Does testosterone regulate germ cell population in testes? QPCR has an answer.

Date
2019
Authors
Ikeler, Jordan
Talapatra, Arpita
Mills, Nathaniel
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Abstract

Testosterone production by Leydig cells is important for the proper development of testes and maintenance of spermatogenesis. Treatment with ethylene dimethane sulfonate (EDS) destroys the Leydig cells and ablates production of testosterone. Genes that are specific to specific cell types in testis are being investigated to determine the impact of testosterone loss on the expression of genes including HSD3b2 (Leydig cells), SHBG and FSH receptor (Sertoli cell), CD9 (spermatogonia), and TNP1 (spermatids). Gel electrophoresis and reverse transcription, polymerase chain reaction were used to analyze the RNA isolated from 7‐day or 10‐ day post‐EDS treated rat testes. We anticipate that specific cell markers may be used to assess the effect of presence and absence of testosterone on both the somatic cells and germ cells present in the testes. We are searching for gene markers that could be used to determine germ cell population changes using qPCR. (Faculty Sponsor: Dr. Nathaniel Mills) Supported by TWU Center for Student Research.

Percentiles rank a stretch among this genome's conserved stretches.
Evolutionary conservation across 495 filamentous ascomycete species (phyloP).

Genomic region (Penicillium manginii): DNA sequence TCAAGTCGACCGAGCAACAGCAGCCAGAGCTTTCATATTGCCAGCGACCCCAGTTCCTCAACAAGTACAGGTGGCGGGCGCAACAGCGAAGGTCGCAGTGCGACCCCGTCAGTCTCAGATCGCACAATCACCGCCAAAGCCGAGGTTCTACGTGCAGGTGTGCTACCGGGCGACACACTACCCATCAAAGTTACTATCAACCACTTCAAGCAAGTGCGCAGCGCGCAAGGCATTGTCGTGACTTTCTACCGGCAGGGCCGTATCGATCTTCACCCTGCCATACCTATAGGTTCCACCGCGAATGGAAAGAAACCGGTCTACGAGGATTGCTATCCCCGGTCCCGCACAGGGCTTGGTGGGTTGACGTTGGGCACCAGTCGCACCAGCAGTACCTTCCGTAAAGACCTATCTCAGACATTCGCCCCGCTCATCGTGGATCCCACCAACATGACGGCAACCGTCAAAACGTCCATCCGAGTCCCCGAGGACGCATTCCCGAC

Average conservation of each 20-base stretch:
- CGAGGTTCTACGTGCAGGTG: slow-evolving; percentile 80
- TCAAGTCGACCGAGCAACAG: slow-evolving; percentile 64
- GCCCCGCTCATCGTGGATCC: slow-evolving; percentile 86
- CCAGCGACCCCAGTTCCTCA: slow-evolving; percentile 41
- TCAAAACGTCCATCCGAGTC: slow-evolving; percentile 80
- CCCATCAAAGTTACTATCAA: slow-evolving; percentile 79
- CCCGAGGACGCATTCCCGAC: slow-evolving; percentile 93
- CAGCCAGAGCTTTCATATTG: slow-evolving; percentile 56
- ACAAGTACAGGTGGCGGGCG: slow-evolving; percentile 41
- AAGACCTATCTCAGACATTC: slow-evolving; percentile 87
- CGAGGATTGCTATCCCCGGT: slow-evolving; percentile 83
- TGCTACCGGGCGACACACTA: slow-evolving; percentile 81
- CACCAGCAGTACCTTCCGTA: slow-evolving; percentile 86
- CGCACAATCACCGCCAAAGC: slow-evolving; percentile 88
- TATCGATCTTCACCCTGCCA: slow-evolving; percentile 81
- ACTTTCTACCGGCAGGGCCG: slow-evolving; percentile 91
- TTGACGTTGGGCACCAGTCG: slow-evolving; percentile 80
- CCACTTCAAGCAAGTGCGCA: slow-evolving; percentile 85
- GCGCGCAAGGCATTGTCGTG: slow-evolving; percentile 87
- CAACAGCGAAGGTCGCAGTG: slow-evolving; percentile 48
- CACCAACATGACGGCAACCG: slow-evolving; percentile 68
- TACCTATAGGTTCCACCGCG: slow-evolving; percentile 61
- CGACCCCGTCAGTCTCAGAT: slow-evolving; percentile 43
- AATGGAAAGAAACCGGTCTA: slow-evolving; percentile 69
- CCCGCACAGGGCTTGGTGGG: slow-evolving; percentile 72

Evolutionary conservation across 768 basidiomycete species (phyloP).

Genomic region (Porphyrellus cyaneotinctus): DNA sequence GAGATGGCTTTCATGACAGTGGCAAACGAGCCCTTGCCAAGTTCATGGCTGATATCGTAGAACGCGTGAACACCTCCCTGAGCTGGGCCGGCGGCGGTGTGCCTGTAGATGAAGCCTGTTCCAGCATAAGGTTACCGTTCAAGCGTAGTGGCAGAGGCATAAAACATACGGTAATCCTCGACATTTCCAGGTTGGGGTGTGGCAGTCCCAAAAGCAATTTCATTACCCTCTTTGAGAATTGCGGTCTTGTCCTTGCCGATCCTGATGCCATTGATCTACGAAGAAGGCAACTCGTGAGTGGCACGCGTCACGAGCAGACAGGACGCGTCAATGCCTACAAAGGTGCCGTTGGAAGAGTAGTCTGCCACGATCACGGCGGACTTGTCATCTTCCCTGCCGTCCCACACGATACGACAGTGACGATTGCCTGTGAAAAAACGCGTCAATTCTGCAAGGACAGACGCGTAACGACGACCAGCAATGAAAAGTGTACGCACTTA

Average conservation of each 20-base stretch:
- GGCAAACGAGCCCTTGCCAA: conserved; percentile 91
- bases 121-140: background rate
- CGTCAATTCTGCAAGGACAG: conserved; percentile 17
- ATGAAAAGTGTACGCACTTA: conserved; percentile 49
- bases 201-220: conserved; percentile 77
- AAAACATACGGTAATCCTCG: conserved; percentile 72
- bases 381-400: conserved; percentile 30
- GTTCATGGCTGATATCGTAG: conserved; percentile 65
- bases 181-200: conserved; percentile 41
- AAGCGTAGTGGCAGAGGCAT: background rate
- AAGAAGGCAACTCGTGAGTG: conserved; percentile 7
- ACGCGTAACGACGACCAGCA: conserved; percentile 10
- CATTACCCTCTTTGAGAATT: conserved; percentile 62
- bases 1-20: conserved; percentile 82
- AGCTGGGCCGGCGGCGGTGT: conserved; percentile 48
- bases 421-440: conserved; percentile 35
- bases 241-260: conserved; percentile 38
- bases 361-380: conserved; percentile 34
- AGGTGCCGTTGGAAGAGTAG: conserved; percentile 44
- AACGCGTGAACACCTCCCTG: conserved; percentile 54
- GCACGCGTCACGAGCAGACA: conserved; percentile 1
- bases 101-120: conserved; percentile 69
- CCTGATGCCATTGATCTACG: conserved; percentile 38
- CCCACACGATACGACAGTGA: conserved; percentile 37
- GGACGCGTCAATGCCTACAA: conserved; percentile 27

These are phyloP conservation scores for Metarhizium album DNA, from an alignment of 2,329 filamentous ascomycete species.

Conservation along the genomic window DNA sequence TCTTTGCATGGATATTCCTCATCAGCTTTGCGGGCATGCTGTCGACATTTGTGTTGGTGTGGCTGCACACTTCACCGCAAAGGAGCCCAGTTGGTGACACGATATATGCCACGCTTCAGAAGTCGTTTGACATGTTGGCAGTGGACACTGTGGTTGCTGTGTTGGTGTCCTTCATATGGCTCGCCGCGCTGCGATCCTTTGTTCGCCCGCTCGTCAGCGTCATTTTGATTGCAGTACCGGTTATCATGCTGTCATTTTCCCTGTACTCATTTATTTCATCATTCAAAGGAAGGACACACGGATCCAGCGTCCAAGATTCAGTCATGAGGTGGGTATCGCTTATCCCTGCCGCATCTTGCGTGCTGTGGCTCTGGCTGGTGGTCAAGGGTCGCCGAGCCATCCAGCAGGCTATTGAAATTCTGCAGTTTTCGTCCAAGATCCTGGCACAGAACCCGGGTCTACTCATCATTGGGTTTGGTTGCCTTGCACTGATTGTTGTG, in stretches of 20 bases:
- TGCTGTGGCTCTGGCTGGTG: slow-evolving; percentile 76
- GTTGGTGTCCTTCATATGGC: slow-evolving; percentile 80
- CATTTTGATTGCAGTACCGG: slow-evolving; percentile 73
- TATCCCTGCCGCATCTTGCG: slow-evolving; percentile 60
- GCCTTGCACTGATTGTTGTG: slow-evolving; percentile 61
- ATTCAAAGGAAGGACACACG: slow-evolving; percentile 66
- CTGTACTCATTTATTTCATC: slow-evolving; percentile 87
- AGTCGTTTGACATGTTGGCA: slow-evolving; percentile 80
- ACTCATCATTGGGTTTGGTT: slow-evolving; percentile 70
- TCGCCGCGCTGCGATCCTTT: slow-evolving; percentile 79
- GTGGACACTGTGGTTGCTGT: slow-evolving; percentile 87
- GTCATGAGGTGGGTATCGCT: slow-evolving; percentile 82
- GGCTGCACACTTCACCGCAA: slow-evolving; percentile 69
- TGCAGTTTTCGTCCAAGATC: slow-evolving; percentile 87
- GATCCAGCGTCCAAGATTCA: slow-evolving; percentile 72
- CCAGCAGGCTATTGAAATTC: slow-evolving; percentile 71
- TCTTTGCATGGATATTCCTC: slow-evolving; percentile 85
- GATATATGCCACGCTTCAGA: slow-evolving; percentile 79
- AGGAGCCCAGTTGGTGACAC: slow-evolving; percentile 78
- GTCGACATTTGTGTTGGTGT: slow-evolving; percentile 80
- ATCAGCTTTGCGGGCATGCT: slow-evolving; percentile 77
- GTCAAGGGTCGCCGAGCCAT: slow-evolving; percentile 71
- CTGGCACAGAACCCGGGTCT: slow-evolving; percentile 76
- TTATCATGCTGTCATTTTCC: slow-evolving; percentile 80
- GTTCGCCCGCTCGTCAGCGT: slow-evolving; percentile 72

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Creative Arts and Research Symposium
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